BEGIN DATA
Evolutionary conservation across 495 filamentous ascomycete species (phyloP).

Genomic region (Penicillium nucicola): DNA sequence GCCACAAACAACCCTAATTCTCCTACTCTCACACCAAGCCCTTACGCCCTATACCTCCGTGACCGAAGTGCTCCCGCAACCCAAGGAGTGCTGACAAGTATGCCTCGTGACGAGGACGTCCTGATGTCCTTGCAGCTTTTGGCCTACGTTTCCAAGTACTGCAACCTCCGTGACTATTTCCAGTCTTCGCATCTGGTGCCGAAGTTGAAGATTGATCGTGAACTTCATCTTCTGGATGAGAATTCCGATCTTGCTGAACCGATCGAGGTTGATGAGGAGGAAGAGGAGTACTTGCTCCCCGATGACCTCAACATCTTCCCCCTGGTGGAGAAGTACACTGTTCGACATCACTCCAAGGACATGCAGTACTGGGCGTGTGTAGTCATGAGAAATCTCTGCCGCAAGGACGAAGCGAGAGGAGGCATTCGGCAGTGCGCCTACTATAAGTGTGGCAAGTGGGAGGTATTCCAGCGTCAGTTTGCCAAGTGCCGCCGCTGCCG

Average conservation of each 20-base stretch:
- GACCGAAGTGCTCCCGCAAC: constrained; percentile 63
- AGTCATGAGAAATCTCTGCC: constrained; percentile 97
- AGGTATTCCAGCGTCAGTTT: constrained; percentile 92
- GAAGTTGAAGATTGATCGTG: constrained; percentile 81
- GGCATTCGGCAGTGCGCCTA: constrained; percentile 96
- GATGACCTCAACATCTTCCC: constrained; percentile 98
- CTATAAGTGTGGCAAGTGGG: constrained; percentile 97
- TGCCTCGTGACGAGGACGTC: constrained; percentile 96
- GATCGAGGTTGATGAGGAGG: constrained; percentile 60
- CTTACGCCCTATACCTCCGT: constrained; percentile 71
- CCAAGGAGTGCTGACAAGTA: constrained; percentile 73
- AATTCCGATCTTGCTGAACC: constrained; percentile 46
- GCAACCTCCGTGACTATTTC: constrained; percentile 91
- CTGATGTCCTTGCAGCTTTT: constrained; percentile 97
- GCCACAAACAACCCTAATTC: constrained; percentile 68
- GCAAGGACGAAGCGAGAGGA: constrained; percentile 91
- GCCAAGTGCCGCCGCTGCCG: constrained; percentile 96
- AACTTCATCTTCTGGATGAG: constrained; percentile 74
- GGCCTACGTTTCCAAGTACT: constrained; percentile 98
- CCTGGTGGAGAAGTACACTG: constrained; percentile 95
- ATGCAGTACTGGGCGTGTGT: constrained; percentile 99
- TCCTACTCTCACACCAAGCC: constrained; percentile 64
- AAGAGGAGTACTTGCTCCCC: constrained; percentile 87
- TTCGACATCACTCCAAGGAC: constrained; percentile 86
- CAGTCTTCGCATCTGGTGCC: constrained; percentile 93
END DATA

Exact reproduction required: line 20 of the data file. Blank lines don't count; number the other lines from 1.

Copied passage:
- GCCAAGTGCCGCCGCTGCCG: constrained; percentile 96